David is responsible for CEDAR’s administration and development work. Previously he was in commercial management. He joined CEDAR last August after graduation from bible seminary.

This issue

Some Feelings Expressed | Willis

[ “SHARE” Jul-Aug 2012 – What Has Poverty to Do with Me? ] TAKING ACTION

Author> Willis

Each visit would make me feel confused and embarrassed about my identity as a Christian.

Every time we meet, Old Man A would ignore all my questions and repeat his same old story; Old Man B is a man of few words and we try constantly to start a new topic of conversation; Old Man C keeps on asking about “Scheme $6000”.

Nothing new ever comes out of the visits and our presence seem to cause annoyance. But when we say goodbye, their response is always, ‘Thank you for visiting today.’

These aged ex street-sleepers may have a past that is too painful to recall, or they may have become awkward with conversations because they rarely talk to strangers, yet deep down they yearn for some attention – they cherish even the most trivial chats for they feel loving care from others.

For me, used to living an ever-changing material life, it has not been easy to adjust quickly to or speak kindly to elderly people living in hardship. I may express willingness with my mouth but feel challenged in my heart. Time passes and the once-poor generation of believers has now become more prosperous and the church is becoming middle-class. Thus when a group of well-off Christians like us get together, invisible walls come up which separate us from the world beyond. When the church is happy to stay within the walls, who will look after the lonely and the helpless in the society?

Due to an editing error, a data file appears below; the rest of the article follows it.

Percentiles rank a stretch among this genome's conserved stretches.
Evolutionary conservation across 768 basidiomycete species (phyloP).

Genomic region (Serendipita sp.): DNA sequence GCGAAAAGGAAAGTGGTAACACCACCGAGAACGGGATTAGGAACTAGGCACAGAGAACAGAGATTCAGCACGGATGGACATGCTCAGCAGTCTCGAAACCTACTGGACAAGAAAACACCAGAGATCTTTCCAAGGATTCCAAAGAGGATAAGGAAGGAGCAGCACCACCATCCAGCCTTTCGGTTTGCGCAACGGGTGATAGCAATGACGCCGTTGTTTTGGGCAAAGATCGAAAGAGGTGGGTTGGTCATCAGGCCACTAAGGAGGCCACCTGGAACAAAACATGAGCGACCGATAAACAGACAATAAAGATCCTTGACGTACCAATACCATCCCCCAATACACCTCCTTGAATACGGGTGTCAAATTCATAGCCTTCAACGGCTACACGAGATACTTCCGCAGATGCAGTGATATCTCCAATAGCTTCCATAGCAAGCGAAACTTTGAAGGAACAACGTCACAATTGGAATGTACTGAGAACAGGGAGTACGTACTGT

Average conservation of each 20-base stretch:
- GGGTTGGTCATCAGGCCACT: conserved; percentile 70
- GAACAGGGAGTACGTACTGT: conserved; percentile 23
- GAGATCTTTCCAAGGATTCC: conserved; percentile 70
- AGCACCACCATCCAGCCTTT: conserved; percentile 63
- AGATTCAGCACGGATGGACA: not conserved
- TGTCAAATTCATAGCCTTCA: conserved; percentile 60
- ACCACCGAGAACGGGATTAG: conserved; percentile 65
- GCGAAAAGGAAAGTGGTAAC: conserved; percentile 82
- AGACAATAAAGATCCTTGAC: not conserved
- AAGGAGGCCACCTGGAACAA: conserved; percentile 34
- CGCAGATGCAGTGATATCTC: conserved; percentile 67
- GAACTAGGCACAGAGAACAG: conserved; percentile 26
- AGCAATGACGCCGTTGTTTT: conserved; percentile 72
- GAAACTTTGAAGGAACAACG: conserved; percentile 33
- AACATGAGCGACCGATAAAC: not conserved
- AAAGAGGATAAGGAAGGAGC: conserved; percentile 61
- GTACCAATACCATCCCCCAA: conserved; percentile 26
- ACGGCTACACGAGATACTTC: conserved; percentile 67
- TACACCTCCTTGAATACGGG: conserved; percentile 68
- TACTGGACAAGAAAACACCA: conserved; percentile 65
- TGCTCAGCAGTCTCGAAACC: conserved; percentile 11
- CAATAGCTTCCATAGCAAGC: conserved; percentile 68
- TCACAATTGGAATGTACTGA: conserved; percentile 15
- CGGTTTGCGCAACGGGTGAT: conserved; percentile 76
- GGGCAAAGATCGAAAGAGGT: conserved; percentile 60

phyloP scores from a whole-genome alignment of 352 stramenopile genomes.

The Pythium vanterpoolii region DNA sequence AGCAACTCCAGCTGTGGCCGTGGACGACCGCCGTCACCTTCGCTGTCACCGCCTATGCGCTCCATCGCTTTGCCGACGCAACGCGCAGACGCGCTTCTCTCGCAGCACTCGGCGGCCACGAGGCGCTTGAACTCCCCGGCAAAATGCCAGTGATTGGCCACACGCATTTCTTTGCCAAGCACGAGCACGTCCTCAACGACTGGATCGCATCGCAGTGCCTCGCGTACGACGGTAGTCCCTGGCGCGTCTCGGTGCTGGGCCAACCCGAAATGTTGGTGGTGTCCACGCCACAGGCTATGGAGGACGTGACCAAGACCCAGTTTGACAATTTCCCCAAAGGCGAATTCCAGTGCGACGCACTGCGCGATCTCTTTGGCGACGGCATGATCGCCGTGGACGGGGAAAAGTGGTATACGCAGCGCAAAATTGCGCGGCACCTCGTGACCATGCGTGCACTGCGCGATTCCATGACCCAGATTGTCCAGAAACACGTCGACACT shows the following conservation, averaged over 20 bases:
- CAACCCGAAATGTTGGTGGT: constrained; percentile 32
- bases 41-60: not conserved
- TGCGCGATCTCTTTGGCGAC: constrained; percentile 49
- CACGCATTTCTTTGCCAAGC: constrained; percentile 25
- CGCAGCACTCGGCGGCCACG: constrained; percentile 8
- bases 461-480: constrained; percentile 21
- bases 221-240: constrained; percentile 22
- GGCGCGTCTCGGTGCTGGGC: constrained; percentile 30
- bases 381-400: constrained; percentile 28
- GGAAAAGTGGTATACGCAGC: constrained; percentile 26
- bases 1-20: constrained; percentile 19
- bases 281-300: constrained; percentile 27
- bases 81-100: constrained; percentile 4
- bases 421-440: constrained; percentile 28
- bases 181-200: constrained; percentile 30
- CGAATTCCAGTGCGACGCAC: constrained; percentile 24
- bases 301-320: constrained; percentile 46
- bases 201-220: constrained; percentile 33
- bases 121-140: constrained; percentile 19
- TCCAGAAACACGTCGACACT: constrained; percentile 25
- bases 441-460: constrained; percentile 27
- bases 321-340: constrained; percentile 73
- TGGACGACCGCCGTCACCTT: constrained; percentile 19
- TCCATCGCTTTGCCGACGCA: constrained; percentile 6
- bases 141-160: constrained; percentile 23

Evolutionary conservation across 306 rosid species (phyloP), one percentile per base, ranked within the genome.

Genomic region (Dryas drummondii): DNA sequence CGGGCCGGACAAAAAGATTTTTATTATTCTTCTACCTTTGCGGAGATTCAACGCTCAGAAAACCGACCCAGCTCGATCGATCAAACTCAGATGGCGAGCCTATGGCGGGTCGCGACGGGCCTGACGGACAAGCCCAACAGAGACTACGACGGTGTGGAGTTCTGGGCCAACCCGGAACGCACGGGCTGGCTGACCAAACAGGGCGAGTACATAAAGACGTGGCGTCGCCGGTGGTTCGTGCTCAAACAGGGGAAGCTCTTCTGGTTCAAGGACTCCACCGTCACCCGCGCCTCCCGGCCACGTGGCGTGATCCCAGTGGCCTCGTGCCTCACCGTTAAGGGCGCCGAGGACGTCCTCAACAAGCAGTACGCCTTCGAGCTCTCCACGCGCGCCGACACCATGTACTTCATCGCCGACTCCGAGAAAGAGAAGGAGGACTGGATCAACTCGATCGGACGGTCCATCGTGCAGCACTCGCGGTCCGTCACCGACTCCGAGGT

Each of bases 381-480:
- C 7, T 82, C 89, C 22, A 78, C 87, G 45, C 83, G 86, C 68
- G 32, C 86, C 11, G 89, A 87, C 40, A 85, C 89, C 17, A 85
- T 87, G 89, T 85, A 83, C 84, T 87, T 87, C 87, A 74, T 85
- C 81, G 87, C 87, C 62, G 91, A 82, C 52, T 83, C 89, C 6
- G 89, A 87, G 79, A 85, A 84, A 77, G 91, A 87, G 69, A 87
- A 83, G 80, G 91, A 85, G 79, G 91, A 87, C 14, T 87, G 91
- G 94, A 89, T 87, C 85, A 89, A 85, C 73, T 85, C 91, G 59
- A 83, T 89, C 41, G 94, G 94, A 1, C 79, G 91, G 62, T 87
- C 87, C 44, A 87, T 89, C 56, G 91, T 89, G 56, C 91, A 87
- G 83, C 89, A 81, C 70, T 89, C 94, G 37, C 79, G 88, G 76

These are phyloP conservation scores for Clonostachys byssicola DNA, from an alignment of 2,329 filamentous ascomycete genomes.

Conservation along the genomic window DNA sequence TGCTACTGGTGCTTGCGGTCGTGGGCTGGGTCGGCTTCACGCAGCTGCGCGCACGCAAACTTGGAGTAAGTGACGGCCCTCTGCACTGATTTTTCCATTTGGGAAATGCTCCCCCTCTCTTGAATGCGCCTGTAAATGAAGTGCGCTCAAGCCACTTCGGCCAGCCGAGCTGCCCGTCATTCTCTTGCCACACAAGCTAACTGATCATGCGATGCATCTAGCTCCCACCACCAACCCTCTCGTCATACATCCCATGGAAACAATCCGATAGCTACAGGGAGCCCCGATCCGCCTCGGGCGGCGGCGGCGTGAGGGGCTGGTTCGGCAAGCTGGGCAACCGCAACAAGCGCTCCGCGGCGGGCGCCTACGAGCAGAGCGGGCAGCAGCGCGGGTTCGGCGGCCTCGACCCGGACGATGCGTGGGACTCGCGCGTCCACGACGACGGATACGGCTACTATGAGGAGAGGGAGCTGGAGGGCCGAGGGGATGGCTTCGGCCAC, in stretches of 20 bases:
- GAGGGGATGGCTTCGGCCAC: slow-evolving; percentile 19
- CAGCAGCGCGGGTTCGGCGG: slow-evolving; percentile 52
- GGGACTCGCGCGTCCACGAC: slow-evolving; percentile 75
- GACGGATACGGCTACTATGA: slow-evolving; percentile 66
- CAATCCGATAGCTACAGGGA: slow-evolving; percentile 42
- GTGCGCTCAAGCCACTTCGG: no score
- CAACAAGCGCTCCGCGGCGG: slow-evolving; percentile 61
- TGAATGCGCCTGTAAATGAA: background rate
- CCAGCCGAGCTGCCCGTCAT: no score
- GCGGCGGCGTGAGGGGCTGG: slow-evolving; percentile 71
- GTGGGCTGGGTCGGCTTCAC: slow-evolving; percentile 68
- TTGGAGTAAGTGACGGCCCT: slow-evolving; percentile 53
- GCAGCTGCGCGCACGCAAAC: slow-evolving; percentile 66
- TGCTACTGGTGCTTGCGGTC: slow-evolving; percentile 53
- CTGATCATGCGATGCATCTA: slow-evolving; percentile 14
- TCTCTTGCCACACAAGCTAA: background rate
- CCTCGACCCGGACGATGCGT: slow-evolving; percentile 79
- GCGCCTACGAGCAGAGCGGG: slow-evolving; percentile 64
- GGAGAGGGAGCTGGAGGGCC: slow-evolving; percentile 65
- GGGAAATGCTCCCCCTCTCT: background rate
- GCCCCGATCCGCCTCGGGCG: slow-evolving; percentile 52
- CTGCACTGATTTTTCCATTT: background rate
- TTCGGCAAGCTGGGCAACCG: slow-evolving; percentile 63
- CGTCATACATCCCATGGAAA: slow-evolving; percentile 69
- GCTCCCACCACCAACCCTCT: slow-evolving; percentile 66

In contrast, Jesus walked with the marginalised and lived among them. Thus the Word became flesh and lived among us. Yet, when we worship and sing ‘Holy! Holy!’ do we understand why Jesus was born, or know what He did while He was in the world?

I fervently hope one day when a street-sleeper comes into our gathering, we will not be offended by him and reject him for what he wears or how he behaves, because whatever we do for one of the least of these brothers, we do for the Lord.

Since mid-2010, CEDAR joined the Salvation Army in a “street-sleepers visit project”, taking note of the street-sleepers’ needs through regular visits. 28 participants are divided into small groups and regularly visit 15 street-sleepers or former street-sleepers. Willis is one of the participants.

TAKING ACTION introduces CEDAR’s education and advocacy activities in Hong Kong; through participants’ sharing encourages believers to take action and practise their faith.